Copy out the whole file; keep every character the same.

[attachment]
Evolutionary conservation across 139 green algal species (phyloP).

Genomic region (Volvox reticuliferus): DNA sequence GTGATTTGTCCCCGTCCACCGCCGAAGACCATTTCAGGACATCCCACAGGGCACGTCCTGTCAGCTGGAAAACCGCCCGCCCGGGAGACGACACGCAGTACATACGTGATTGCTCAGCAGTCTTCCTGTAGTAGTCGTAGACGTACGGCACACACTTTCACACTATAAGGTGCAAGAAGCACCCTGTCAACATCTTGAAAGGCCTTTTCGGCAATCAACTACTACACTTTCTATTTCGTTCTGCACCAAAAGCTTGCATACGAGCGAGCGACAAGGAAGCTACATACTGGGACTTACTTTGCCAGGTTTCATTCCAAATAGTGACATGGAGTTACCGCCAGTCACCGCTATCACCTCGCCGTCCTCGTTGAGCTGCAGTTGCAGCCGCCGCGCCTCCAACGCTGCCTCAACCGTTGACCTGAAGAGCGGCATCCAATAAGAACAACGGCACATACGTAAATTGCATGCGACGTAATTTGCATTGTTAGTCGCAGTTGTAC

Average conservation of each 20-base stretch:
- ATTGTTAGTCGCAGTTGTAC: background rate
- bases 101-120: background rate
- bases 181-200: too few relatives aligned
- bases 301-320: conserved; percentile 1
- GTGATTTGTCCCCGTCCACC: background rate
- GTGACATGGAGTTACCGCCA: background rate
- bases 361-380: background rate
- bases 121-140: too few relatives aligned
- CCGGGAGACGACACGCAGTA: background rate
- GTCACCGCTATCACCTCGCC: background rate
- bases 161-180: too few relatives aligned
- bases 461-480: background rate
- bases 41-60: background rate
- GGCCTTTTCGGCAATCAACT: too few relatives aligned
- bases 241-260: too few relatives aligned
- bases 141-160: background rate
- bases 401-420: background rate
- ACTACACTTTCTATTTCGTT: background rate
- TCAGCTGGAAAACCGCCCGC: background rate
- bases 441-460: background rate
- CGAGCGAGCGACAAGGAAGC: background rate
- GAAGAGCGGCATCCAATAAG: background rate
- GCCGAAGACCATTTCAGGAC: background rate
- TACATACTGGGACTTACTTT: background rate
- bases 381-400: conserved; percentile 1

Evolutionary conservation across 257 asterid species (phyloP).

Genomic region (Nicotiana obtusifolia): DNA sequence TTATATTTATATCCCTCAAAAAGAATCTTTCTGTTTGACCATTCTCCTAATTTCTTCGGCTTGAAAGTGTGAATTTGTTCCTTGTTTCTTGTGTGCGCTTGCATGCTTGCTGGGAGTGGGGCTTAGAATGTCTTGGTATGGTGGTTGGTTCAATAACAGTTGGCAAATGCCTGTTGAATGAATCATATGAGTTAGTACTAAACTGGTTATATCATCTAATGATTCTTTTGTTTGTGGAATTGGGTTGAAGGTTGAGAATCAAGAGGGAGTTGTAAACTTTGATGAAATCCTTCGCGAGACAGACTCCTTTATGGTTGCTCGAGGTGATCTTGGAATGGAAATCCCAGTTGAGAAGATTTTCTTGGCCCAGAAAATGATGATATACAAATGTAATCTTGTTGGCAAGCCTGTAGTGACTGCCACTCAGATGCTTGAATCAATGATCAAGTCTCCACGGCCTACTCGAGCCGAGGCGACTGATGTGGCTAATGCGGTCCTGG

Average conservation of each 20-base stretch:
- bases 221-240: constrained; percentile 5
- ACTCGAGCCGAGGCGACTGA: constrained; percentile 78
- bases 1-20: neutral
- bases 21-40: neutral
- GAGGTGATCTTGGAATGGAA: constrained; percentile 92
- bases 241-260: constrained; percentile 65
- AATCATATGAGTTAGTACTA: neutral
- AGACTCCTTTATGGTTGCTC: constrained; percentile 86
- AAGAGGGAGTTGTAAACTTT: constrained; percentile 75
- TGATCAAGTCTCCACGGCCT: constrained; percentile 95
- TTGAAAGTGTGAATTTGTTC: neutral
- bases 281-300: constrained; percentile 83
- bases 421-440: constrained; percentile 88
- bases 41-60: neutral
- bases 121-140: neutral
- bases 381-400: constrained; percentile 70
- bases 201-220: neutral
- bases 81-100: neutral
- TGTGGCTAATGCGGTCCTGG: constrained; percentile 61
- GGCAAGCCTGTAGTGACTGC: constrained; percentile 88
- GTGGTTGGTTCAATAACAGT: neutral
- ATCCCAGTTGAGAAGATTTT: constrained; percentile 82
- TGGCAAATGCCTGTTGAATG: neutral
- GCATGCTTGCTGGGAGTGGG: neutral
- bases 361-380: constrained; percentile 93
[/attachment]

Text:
Evolutionary conservation across 139 green algal species (phyloP).

Genomic region (Volvox reticuliferus): DNA sequence GTGATTTGTCCCCGTCCACCGCCGAAGACCATTTCAGGACATCCCACAGGGCACGTCCTGTCAGCTGGAAAACCGCCCGCCCGGGAGACGACACGCAGTACATACGTGATTGCTCAGCAGTCTTCCTGTAGTAGTCGTAGACGTACGGCACACACTTTCACACTATAAGGTGCAAGAAGCACCCTGTCAACATCTTGAAAGGCCTTTTCGGCAATCAACTACTACACTTTCTATTTCGTTCTGCACCAAAAGCTTGCATACGAGCGAGCGACAAGGAAGCTACATACTGGGACTTACTTTGCCAGGTTTCATTCCAAATAGTGACATGGAGTTACCGCCAGTCACCGCTATCACCTCGCCGTCCTCGTTGAGCTGCAGTTGCAGCCGCCGCGCCTCCAACGCTGCCTCAACCGTTGACCTGAAGAGCGGCATCCAATAAGAACAACGGCACATACGTAAATTGCATGCGACGTAATTTGCATTGTTAGTCGCAGTTGTAC

Average conservation of each 20-base stretch:
- ATTGTTAGTCGCAGTTGTAC: background rate
- bases 101-120: background rate
- bases 181-200: too few relatives aligned
- bases 301-320: conserved; percentile 1
- GTGATTTGTCCCCGTCCACC: background rate
- GTGACATGGAGTTACCGCCA: background rate
- bases 361-380: background rate
- bases 121-140: too few relatives aligned
- CCGGGAGACGACACGCAGTA: background rate
- GTCACCGCTATCACCTCGCC: background rate
- bases 161-180: too few relatives aligned
- bases 461-480: background rate
- bases 41-60: background rate
- GGCCTTTTCGGCAATCAACT: too few relatives aligned
- bases 241-260: too few relatives aligned
- bases 141-160: background rate
- bases 401-420: background rate
- ACTACACTTTCTATTTCGTT: background rate
- TCAGCTGGAAAACCGCCCGC: background rate
- bases 441-460: background rate
- CGAGCGAGCGACAAGGAAGC: background rate
- GAAGAGCGGCATCCAATAAG: background rate
- GCCGAAGACCATTTCAGGAC: background rate
- TACATACTGGGACTTACTTT: background rate
- bases 381-400: conserved; percentile 1

Evolutionary conservation across 257 asterid species (phyloP).

Genomic region (Nicotiana obtusifolia): DNA sequence TTATATTTATATCCCTCAAAAAGAATCTTTCTGTTTGACCATTCTCCTAATTTCTTCGGCTTGAAAGTGTGAATTTGTTCCTTGTTTCTTGTGTGCGCTTGCATGCTTGCTGGGAGTGGGGCTTAGAATGTCTTGGTATGGTGGTTGGTTCAATAACAGTTGGCAAATGCCTGTTGAATGAATCATATGAGTTAGTACTAAACTGGTTATATCATCTAATGATTCTTTTGTTTGTGGAATTGGGTTGAAGGTTGAGAATCAAGAGGGAGTTGTAAACTTTGATGAAATCCTTCGCGAGACAGACTCCTTTATGGTTGCTCGAGGTGATCTTGGAATGGAAATCCCAGTTGAGAAGATTTTCTTGGCCCAGAAAATGATGATATACAAATGTAATCTTGTTGGCAAGCCTGTAGTGACTGCCACTCAGATGCTTGAATCAATGATCAAGTCTCCACGGCCTACTCGAGCCGAGGCGACTGATGTGGCTAATGCGGTCCTGG

Average conservation of each 20-base stretch:
- bases 221-240: constrained; percentile 5
- ACTCGAGCCGAGGCGACTGA: constrained; percentile 78
- bases 1-20: neutral
- bases 21-40: neutral
- GAGGTGATCTTGGAATGGAA: constrained; percentile 92
- bases 241-260: constrained; percentile 65
- AATCATATGAGTTAGTACTA: neutral
- AGACTCCTTTATGGTTGCTC: constrained; percentile 86
- AAGAGGGAGTTGTAAACTTT: constrained; percentile 75
- TGATCAAGTCTCCACGGCCT: constrained; percentile 95
- TTGAAAGTGTGAATTTGTTC: neutral
- bases 281-300: constrained; percentile 83
- bases 421-440: constrained; percentile 88
- bases 41-60: neutral
- bases 121-140: neutral
- bases 381-400: constrained; percentile 70
- bases 201-220: neutral
- bases 81-100: neutral
- TGTGGCTAATGCGGTCCTGG: constrained; percentile 61
- GGCAAGCCTGTAGTGACTGC: constrained; percentile 88
- GTGGTTGGTTCAATAACAGT: neutral
- ATCCCAGTTGAGAAGATTTT: constrained; percentile 82
- TGGCAAATGCCTGTTGAATG: neutral
- GCATGCTTGCTGGGAGTGGG: neutral
- bases 361-380: constrained; percentile 93